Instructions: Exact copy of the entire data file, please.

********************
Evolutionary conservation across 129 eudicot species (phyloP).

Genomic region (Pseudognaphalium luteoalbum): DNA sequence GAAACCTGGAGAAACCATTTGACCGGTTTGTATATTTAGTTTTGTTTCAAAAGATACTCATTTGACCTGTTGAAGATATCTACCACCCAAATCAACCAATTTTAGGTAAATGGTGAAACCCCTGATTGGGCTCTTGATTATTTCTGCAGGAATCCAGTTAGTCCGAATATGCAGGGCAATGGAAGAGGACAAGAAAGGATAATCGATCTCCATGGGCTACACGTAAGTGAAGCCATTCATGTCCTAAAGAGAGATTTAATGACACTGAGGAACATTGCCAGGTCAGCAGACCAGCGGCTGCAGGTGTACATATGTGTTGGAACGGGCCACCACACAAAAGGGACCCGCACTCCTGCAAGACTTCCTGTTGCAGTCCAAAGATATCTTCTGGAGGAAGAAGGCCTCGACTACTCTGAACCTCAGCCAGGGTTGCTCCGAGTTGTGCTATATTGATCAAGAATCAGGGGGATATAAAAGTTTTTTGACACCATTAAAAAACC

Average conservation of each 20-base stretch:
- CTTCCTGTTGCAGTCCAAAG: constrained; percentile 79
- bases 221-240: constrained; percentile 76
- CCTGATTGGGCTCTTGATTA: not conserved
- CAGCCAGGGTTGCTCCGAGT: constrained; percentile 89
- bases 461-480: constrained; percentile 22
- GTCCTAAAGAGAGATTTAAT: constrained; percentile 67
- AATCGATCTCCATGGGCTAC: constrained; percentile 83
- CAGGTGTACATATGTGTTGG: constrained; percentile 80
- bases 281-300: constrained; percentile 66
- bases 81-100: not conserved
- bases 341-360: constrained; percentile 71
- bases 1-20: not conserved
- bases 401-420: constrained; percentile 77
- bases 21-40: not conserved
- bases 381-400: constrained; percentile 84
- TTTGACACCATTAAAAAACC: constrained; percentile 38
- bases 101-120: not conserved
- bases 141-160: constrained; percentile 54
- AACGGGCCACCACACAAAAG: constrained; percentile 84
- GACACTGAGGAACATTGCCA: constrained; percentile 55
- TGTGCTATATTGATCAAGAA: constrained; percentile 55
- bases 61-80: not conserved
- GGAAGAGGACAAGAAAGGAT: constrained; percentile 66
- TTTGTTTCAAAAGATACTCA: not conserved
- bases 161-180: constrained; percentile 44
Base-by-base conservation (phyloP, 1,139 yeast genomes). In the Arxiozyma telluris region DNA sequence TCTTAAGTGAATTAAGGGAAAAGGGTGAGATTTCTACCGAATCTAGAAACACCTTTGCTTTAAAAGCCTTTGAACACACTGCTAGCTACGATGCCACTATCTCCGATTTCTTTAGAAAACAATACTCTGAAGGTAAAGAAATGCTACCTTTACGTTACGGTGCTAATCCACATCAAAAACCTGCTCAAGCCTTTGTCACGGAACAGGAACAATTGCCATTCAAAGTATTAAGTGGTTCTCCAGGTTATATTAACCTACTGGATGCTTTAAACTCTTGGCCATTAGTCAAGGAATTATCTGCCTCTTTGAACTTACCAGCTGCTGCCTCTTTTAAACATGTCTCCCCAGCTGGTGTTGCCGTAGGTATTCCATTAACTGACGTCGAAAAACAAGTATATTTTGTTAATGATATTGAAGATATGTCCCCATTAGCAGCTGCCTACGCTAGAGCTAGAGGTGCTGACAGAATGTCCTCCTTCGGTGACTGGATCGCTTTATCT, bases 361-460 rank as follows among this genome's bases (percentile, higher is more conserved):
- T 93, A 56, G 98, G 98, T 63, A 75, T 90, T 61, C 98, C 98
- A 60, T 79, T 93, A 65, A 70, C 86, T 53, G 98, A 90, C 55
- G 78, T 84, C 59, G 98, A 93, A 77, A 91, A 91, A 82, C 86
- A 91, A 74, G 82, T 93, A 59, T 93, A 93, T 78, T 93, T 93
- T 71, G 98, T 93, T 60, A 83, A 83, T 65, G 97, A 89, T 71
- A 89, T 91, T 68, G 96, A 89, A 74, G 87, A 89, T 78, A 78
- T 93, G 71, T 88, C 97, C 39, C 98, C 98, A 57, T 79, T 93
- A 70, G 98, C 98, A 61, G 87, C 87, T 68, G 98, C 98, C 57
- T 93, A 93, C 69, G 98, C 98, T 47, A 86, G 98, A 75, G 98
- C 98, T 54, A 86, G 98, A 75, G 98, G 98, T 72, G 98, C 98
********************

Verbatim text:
Evolutionary conservation across 129 eudicot species (phyloP).

Genomic region (Pseudognaphalium luteoalbum): DNA sequence GAAACCTGGAGAAACCATTTGACCGGTTTGTATATTTAGTTTTGTTTCAAAAGATACTCATTTGACCTGTTGAAGATATCTACCACCCAAATCAACCAATTTTAGGTAAATGGTGAAACCCCTGATTGGGCTCTTGATTATTTCTGCAGGAATCCAGTTAGTCCGAATATGCAGGGCAATGGAAGAGGACAAGAAAGGATAATCGATCTCCATGGGCTACACGTAAGTGAAGCCATTCATGTCCTAAAGAGAGATTTAATGACACTGAGGAACATTGCCAGGTCAGCAGACCAGCGGCTGCAGGTGTACATATGTGTTGGAACGGGCCACCACACAAAAGGGACCCGCACTCCTGCAAGACTTCCTGTTGCAGTCCAAAGATATCTTCTGGAGGAAGAAGGCCTCGACTACTCTGAACCTCAGCCAGGGTTGCTCCGAGTTGTGCTATATTGATCAAGAATCAGGGGGATATAAAAGTTTTTTGACACCATTAAAAAACC

Average conservation of each 20-base stretch:
- CTTCCTGTTGCAGTCCAAAG: constrained; percentile 79
- bases 221-240: constrained; percentile 76
- CCTGATTGGGCTCTTGATTA: not conserved
- CAGCCAGGGTTGCTCCGAGT: constrained; percentile 89
- bases 461-480: constrained; percentile 22
- GTCCTAAAGAGAGATTTAAT: constrained; percentile 67
- AATCGATCTCCATGGGCTAC: constrained; percentile 83
- CAGGTGTACATATGTGTTGG: constrained; percentile 80
- bases 281-300: constrained; percentile 66
- bases 81-100: not conserved
- bases 341-360: constrained; percentile 71
- bases 1-20: not conserved
- bases 401-420: constrained; percentile 77
- bases 21-40: not conserved
- bases 381-400: constrained; percentile 84
- TTTGACACCATTAAAAAACC: constrained; percentile 38
- bases 101-120: not conserved
- bases 141-160: constrained; percentile 54
- AACGGGCCACCACACAAAAG: constrained; percentile 84
- GACACTGAGGAACATTGCCA: constrained; percentile 55
- TGTGCTATATTGATCAAGAA: constrained; percentile 55
- bases 61-80: not conserved
- GGAAGAGGACAAGAAAGGAT: constrained; percentile 66
- TTTGTTTCAAAAGATACTCA: not conserved
- bases 161-180: constrained; percentile 44
Base-by-base conservation (phyloP, 1,139 yeast genomes). In the Arxiozyma telluris region DNA sequence TCTTAAGTGAATTAAGGGAAAAGGGTGAGATTTCTACCGAATCTAGAAACACCTTTGCTTTAAAAGCCTTTGAACACACTGCTAGCTACGATGCCACTATCTCCGATTTCTTTAGAAAACAATACTCTGAAGGTAAAGAAATGCTACCTTTACGTTACGGTGCTAATCCACATCAAAAACCTGCTCAAGCCTTTGTCACGGAACAGGAACAATTGCCATTCAAAGTATTAAGTGGTTCTCCAGGTTATATTAACCTACTGGATGCTTTAAACTCTTGGCCATTAGTCAAGGAATTATCTGCCTCTTTGAACTTACCAGCTGCTGCCTCTTTTAAACATGTCTCCCCAGCTGGTGTTGCCGTAGGTATTCCATTAACTGACGTCGAAAAACAAGTATATTTTGTTAATGATATTGAAGATATGTCCCCATTAGCAGCTGCCTACGCTAGAGCTAGAGGTGCTGACAGAATGTCCTCCTTCGGTGACTGGATCGCTTTATCT, bases 361-460 rank as follows among this genome's bases (percentile, higher is more conserved):
- T 93, A 56, G 98, G 98, T 63, A 75, T 90, T 61, C 98, C 98
- A 60, T 79, T 93, A 65, A 70, C 86, T 53, G 98, A 90, C 55
- G 78, T 84, C 59, G 98, A 93, A 77, A 91, A 91, A 82, C 86
- A 91, A 74, G 82, T 93, A 59, T 93, A 93, T 78, T 93, T 93
- T 71, G 98, T 93, T 60, A 83, A 83, T 65, G 97, A 89, T 71
- A 89, T 91, T 68, G 96, A 89, A 74, G 87, A 89, T 78, A 78
- T 93, G 71, T 88, C 97, C 39, C 98, C 98, A 57, T 79, T 93
- A 70, G 98, C 98, A 61, G 87, C 87, T 68, G 98, C 98, C 57
- T 93, A 93, C 69, G 98, C 98, T 47, A 86, G 98, A 75, G 98
- C 98, T 54, A 86, G 98, A 75, G 98, G 98, T 72, G 98, C 98